The average improvement for the entire group was 1.3 grades (0.8 in grade A, 1.8 in grade B, 2 in grade C and one in grade D). If the 18 Frankel grade A patients were excluded, the average improvement was 1.9 grades. There was improvement of at least one Frankel grade in 71 % of the patients in the entire series. If the eighteen Frankel grade A patients were excluded, the improvement was 94 %. The initial MIS was closely related to the initial Frankel grade. The average improvement in MIS for the entire series was 17 points with the eighteen grade A patient included and 28 points without them.

Burst fractures resulted in Frankel grades B,C and D primarily, where as the fracture dislocation injuries produced Frankel grade A in all cases. Of the 11 burst fractures producing Frankel grade A neurologic injury, eight improved by at least one Frankel grade. Only one of seven Frankel grade A patients of fracture dislocation improved by at least one Frankel grade Of the six patients with cord injuries, 5 (83%) were Frankel grade A whereas of the 5 cauda equina lesions, 80% were Frankel grade B,C and D.

All patients with final Frankel grades A, B and C remained wheel chair bound Two patients with final Frankel grades D were ambulatory with support and 14 in grade E could walk freely at the last follow up.

COMPLICATIONS: There were 18 complications associated with Hartshill fixation in 10 patients. Superficial wound infection in two and urinary tract infection in ten patients was adequately controlled with appropriate antibiotics. In two of the 3 patients, bed sores healed after adequate nursing care and the remaining one required rotation flaps. Insignificant wire breakage at one level was observed in three patients which did not require repeat surgery.

DISCUSSION: The most common mode of injury in our series was fall from height (91%). This is contrary to the literature reports where motor vehicle accidents account for majority of spinal injuries (40-60%). [1],[7],[8]-[13]-[14] This may be because most of the people living in hilly regions in this part of the world climb up the trees to collect leaves for their livestock. Thus it is an occupational hazard for the people of hilly regions of Nepal.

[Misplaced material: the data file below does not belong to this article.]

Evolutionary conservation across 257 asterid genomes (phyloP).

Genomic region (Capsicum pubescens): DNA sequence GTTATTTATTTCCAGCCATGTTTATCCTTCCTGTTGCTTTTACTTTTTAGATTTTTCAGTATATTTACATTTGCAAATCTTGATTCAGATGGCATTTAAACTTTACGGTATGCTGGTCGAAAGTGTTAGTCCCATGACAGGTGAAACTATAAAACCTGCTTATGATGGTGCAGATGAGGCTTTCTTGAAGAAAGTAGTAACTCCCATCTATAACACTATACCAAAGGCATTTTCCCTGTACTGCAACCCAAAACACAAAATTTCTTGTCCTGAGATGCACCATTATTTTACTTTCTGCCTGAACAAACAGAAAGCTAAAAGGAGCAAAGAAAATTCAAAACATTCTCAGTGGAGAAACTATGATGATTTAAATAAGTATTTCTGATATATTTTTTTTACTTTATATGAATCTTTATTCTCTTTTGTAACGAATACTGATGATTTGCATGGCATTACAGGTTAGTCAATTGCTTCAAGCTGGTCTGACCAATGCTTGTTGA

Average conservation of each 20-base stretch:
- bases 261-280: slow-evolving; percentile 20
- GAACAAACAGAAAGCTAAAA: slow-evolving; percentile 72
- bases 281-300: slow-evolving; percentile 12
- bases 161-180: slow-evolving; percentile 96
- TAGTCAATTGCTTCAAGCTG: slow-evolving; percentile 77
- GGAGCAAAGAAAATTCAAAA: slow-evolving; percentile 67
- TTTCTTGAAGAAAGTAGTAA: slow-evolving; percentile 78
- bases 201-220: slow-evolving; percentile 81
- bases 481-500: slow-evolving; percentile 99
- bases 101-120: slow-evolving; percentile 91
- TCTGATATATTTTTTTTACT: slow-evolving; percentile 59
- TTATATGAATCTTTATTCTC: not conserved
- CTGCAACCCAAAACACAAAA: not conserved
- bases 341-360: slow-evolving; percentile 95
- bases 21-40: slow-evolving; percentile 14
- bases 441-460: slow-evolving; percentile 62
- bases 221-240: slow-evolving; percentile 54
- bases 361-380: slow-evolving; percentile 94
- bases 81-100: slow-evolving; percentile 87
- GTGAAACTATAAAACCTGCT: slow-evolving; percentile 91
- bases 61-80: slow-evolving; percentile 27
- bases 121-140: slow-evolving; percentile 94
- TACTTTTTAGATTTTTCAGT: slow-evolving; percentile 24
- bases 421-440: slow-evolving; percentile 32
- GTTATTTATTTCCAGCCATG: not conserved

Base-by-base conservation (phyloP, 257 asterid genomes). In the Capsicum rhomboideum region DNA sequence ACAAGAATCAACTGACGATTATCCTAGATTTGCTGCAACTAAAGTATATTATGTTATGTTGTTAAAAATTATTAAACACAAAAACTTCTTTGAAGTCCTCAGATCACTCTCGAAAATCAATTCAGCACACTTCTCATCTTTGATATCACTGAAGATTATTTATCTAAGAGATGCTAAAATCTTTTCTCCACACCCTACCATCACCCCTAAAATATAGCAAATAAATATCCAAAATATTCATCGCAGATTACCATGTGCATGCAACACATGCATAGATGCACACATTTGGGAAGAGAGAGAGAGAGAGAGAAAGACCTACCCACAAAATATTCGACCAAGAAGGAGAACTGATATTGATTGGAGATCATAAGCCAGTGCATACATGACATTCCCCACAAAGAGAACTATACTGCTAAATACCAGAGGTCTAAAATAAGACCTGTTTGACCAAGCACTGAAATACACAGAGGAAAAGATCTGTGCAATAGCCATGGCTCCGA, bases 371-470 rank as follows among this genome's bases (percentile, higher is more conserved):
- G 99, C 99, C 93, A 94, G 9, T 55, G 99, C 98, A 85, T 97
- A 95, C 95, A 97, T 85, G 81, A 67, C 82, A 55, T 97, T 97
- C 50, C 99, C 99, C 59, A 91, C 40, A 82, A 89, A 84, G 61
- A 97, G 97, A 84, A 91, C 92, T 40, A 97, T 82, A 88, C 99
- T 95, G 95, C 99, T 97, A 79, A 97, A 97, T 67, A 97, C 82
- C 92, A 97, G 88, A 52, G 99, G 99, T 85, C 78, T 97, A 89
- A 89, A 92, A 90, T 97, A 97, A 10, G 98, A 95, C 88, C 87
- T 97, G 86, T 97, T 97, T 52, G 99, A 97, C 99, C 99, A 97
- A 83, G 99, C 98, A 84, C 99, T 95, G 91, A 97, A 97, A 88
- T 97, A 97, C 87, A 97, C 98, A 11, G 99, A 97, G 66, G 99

After sustaining the injury, there was a delay of average 55 hours (range 4-336 hours) in reporting to our hospital. This is due to inaccessible roads and poor means of transport in hilly regions of Nepal and delay in referral from peripheral health centers.

Controversy remains as to whether treatment of unstable spinal injuries should be operative or non-operative. Various literature reports have documented improved realignment and stabilization of fractures, and decreased hospital stay and recumbency after surgical fixation. [1],[3],[6],[8],[11] In the present series, all patients were able to sit with support 24 hours after surgery. Wheel chair mobilization was started 48-72 hours after surgery, which simplified the nursing care and facilitated early rehabilitation in our patients.

Segmental fixation with Hartshill rectangle and sub-laminar wiring has less ability to support axial loads and restore vertebral body height and contours in comparison to Harrington distraction system, pedicle screw system and AO spinal internal fixator. [5] The reason for using this fixation device in our cases was no requirement of sophisticated costly instrumentation or IITV and less financial burden to our patients of poor socioeconomic status.

Krompinger et. al postulated that in the absence of neural deficit, fractures with more than 50 percent canal compromise and a kyphosis more than 30 degrees require surgical intervention to prevent late instability [2]. Thoracolumbar spine fractures without neural deficit were not stabilized by fixation as the kyphosis was less than 30 degrees in all these cases and therefore, not included in our series.

Till date there is no ideal method of grading neurologic recovery. The Frankel system can be quite misleading. For example, a change from Frankel A to C (two grades) may represent only a gain of a small amount of movement in one muscle group, whereas a change from Frankel D to E (one grade) may be much more important. In addition, a patient may begin as a Frankel D and not gain an entire grade but have more return than a patient who went from A to C.16

Changes in the MIS are easy to use and may represent a more accurate way to quantitate neurologic change. However, problems still exist, since a change from 50-80 points may be less important than a change from 80-100 points. [16] The above problems make comparison with studies in the literature difficult.